Garden encourages kids to let health bloom

The Boys & Girls Clubs of Southern Nevada wants its members to know it’s never too early to start talking about healthy eating and good nutritional habits.

The organization has partnered with “BODIES … The Exhibition” to start a garden to teach its children about taking care of their bodies.

“I ask children all the time what is the most precious gift they have,” said Dr. Roy Glover, the medical director and spokesman for “BODIES … The Exhibition.” “They tell me their iPads or video games.”

But with more than 35 years’ experience working in the medical field, Glover wants children to know that it’s the human body.

“Nothing is more precious, because we live in it,” he said. “We are born in it, and we take our very last breath in it. What is more important than that?”

Glover joined members and the staff of the Boys & Girls Clubs on Sept. 30, the last day of Childhood Obesity Awareness Month, to unveil a newly planted garden at the Donald W. Reynolds Boys & Girls Club, 2980 Robindale Road.

The garden will not only be a way for members of the club to get healthy snacks, but it also is expected to serve as a lesson on healthy living.

“It’s good to start them young so they learn about healthy habits,” said Max Fenster, the program director at the Reynolds Boys & Girls Club.

He said planning the garden started in May as part of the club’s goal to educate on healthy lifestyles, which includes teaching on mind, body and spirit.

Glover said that when he was young, people didn’t talk about the body and the importance of good health.

As obesity rates have grown — nearly 13 million adolescents are obese, according to the Centers for Disease Control and Prevention — he added that it’s important to change the conversation and start to educate people on what they eat.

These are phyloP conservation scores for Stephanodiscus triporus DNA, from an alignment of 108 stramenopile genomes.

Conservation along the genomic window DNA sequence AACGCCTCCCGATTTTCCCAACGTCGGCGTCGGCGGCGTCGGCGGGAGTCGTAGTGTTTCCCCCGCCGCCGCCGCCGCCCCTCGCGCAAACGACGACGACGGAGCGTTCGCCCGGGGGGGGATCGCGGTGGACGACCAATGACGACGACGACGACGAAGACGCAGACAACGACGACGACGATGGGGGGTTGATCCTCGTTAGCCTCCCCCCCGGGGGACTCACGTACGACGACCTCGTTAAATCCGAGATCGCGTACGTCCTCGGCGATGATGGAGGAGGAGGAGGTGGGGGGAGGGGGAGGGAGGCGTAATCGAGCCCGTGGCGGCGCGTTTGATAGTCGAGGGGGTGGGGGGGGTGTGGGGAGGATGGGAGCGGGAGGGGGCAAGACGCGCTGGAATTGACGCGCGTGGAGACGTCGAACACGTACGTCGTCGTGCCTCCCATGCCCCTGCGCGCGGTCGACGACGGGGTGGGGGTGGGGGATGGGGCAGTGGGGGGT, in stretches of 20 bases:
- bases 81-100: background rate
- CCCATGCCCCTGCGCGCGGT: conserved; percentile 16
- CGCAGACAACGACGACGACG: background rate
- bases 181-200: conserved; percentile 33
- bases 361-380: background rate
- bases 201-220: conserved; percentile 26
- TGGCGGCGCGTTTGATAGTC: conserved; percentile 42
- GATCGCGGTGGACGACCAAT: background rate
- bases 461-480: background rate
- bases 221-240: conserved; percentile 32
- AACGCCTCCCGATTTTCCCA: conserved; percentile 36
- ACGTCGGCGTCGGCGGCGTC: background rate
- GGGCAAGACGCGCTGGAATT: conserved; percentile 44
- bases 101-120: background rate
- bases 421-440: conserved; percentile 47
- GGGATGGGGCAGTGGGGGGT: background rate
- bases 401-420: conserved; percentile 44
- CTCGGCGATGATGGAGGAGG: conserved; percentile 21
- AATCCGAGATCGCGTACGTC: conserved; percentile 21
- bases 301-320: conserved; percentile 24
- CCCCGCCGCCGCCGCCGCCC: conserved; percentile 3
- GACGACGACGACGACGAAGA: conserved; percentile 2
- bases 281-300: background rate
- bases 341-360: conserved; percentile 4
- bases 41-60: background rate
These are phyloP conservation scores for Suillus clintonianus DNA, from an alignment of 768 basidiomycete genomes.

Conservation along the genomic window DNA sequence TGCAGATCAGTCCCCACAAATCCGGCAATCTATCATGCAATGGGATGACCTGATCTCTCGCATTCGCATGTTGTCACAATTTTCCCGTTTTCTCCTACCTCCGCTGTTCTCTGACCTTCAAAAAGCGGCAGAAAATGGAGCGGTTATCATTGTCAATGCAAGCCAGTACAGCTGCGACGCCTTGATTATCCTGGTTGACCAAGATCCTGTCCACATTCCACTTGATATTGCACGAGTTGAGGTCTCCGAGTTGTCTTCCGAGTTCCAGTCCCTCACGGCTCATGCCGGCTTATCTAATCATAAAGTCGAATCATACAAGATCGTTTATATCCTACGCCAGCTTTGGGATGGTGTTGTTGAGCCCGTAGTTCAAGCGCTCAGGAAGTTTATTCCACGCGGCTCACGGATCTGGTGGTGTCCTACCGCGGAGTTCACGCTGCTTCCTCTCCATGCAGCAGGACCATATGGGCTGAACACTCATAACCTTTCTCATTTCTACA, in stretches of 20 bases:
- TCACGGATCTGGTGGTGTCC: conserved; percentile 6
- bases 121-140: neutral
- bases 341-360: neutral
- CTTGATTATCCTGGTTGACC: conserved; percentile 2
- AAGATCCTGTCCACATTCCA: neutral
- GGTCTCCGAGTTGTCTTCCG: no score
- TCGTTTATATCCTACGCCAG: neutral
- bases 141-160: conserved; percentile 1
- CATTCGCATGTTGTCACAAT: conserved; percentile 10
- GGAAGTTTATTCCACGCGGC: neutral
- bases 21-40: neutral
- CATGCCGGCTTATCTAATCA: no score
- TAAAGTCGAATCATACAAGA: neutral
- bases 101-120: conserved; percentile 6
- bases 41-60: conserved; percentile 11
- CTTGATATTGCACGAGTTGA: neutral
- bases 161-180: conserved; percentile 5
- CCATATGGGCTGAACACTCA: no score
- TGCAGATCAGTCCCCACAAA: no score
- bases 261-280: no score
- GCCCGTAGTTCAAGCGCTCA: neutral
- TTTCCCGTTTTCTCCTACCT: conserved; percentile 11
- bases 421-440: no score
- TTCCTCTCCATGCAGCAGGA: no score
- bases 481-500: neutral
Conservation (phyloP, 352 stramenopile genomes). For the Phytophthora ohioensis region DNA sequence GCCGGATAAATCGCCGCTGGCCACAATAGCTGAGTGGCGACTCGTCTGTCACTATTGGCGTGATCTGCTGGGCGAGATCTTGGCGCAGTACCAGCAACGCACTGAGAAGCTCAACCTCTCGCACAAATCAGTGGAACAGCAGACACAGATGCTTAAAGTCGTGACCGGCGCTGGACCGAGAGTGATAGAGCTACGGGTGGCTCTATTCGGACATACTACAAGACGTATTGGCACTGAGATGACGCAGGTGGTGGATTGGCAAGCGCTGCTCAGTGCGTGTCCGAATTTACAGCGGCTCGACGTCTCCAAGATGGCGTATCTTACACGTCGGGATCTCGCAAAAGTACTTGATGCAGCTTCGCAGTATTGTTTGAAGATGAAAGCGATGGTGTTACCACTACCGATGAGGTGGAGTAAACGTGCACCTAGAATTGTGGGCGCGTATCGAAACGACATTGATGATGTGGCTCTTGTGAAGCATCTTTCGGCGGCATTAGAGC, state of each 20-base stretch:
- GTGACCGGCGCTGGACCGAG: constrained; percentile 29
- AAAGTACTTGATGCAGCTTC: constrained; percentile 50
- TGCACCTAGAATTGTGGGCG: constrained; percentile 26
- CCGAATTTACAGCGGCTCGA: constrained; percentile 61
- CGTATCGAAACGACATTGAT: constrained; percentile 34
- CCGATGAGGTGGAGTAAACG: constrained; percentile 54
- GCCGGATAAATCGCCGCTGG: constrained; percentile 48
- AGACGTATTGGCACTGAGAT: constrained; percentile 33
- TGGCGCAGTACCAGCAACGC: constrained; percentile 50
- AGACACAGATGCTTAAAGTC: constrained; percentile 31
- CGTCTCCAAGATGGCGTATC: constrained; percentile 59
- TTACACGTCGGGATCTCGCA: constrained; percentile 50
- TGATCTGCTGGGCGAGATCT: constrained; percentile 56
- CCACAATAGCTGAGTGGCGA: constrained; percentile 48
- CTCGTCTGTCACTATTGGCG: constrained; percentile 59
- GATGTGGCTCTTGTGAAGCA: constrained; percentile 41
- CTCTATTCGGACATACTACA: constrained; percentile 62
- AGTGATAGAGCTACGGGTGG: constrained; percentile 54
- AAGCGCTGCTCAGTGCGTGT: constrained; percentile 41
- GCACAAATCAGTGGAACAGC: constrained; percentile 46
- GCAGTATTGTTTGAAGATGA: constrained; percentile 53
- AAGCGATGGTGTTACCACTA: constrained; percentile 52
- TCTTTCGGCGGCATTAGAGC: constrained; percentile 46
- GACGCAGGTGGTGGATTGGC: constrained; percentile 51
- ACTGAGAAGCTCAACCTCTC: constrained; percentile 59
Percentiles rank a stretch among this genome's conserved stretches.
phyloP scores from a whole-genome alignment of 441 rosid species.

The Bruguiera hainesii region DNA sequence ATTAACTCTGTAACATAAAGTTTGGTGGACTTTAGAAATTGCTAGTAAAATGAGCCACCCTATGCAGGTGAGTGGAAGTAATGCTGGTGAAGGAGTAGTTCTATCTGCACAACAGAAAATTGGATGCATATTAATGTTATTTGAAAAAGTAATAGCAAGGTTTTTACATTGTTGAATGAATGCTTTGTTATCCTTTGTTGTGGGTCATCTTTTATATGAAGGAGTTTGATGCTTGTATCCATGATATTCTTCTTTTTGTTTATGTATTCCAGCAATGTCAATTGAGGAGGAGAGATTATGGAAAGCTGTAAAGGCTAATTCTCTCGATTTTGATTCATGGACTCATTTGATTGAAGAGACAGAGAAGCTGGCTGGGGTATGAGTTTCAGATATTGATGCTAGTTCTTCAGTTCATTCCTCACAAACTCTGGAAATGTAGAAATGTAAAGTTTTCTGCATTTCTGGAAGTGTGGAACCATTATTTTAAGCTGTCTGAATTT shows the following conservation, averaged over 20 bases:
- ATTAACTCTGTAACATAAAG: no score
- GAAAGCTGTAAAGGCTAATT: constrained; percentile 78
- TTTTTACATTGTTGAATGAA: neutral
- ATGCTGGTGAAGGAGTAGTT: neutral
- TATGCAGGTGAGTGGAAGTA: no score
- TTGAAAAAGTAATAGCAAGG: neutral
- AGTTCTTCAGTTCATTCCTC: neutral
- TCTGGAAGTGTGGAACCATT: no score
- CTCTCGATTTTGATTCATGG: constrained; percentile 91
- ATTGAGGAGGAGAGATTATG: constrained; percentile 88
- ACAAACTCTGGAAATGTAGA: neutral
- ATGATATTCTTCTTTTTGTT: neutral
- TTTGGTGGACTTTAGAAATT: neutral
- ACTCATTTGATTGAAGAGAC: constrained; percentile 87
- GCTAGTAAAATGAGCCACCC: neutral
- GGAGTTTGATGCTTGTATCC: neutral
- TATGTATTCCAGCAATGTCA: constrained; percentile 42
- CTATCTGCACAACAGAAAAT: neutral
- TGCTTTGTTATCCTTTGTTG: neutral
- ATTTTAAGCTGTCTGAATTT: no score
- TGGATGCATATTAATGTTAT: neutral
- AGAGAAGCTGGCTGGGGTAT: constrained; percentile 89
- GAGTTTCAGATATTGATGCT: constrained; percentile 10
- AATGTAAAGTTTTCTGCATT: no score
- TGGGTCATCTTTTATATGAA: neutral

“About 17 percent of children 2 to 19 are obese,” Glover said. “Studies show that if someone is obese during childhood, they will most likely have issues going into adulthood. Investing young is important.”

Glover added that another benefit of starting with children is they can influence their parents in making healthier choices.

He said the discussion of proper diets is also timely.

“This is an especially good time to talk about it as we discuss health care in our country,” he said.

At the presentation, Glover reiterated the message the program tells children.

“Your bodies need vegetables,” he said. “They might not be as attractive at desserts.”

He began to explain to the children about health-related issues, such as obesity or heart problems, brought on by not eating right.

“It can hurt your joints if you’re too heavy and overweight,” he said. “It can also hurt your heart.”

To help the children better understand about eating right, staff members talked about their eating habits.

Ken Rubeli, CEO of the Boys & Girls Clubs of Southern Nevada, talked about learning to eat right after he became an ultramarathon runner.

“I am a junk food fanatic,” he said. “I love dessert. I had to learn how to eat it in moderation.”

He had to make changes as he became more active, he said.

Children don’t just get to hear about what to eat. When the garden is in bloom, they are expected to have healthy snacks from it as well.

The club is growing lettuce, tomatoes and artichokes. Fenster plans to add cauliflower and broccoli.

Youths at the club and staff members are expected to take turns watering and tending to the garden.

“It’s good (for the youths) to take ownership,” Fenster said.

He added that with teaching about healthy living, having them be hands-on in the process helps to better instill the lessons of healthy living.

For more information, visit bgclv.org.

Contact Henderson/Anthem View reporter Michael Lyle at mlyle@viewnews.com or 702-387-5201.

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